“So this pedal has an EQ post gain stage, which is fantastic on its own, but we found if you turn it down, you can get a really transparent clean boost. It’s a great tool in the studio, say if you want to make a Les Paul sound like a Strat, you can create that EQ curve - the super-shimmery highs and whatnot. It’s a toolbox that can do so many different things beyond the usual extra drive for your leads.”
That emphasis on cleaner sounds as well as beast-mode shred is something that has been consistent with Stevens over a recording career fast approaching four decades. It’s a philosophy he feels many guitarists overlook…
“I’ve always been drawn to people with great clean voices, as well as the gainy ones,” he notes.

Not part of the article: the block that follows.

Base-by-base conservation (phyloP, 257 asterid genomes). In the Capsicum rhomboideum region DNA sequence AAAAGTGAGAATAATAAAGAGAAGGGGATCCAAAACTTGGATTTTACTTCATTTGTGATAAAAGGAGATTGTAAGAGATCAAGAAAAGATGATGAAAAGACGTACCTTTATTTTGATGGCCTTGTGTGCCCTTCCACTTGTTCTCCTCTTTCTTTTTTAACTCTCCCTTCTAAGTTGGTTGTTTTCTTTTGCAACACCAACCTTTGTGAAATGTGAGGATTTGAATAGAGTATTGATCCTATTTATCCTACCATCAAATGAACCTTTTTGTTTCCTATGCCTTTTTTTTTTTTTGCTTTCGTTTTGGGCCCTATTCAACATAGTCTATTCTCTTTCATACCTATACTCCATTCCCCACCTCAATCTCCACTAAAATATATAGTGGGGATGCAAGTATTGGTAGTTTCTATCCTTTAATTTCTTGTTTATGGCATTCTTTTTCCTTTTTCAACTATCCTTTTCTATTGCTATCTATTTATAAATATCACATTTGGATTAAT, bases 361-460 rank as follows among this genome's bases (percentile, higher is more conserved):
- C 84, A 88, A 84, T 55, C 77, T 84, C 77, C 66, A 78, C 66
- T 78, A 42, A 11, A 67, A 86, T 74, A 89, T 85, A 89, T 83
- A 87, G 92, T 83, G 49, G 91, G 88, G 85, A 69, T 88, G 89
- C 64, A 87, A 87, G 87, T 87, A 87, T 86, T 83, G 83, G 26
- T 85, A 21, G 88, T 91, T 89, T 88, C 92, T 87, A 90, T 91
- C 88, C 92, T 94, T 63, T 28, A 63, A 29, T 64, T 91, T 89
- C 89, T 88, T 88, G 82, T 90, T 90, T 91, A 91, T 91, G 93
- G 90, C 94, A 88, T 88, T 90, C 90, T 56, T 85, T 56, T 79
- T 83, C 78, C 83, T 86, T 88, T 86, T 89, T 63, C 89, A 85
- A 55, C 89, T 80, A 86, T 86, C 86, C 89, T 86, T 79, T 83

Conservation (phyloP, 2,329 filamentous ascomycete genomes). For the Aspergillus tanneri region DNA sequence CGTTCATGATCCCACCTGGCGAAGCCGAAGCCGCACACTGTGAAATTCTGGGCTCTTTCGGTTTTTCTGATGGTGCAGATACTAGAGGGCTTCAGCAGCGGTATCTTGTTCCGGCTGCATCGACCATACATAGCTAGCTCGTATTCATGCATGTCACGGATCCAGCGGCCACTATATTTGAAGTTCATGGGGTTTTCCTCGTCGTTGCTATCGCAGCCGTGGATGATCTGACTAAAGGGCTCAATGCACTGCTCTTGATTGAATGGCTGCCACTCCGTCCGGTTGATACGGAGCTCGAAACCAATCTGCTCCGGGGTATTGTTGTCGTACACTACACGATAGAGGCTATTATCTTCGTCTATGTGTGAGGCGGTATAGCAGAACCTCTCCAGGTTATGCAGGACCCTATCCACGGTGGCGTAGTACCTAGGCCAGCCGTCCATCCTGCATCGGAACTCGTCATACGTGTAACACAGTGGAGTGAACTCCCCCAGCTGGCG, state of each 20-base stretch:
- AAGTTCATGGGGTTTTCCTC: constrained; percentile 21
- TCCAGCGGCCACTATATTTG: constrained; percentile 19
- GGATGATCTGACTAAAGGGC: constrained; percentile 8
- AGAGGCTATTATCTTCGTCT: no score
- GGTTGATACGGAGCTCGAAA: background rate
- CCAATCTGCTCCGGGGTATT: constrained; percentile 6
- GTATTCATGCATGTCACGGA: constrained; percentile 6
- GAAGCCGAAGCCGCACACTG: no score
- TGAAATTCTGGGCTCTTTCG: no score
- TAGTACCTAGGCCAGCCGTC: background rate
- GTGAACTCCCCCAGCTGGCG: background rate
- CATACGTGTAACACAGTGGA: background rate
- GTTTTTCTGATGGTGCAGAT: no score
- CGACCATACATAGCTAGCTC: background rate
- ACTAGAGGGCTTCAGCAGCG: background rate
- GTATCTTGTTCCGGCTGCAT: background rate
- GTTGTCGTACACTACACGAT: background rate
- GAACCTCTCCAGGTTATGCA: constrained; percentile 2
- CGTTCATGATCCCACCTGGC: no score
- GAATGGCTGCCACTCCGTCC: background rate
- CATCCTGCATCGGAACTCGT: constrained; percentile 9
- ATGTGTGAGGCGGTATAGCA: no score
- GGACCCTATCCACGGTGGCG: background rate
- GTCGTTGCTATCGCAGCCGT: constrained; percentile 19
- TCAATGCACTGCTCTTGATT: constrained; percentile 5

“I went to see The Police one time and was floored by Andy Summers’ guitar sound on songs like Walking On The Moon. Or I remember watching Robert Fripp early on when he was in King Crimson. To be honest, using different amps was quintessential in the '80s!”
Here, the guitar hero walks us through the 12 records that defined his illustrious career…
Steve Stevens plays his greatest hits at O2 Academy 2 Islington on 5 April 2017, with special guest Gus G.
1. Billy Idol - Rebel Yell (1983)
“This was the one that put me on the map! It was Billy Idol’s second solo album… the last track we recorded for the debut was White Wedding - which we did in the last few days and really set the blueprint for Rebel Yell. The quality of the tunes and production and guitar sounds had to take it to the next level - and Rebel Yell really did that for us.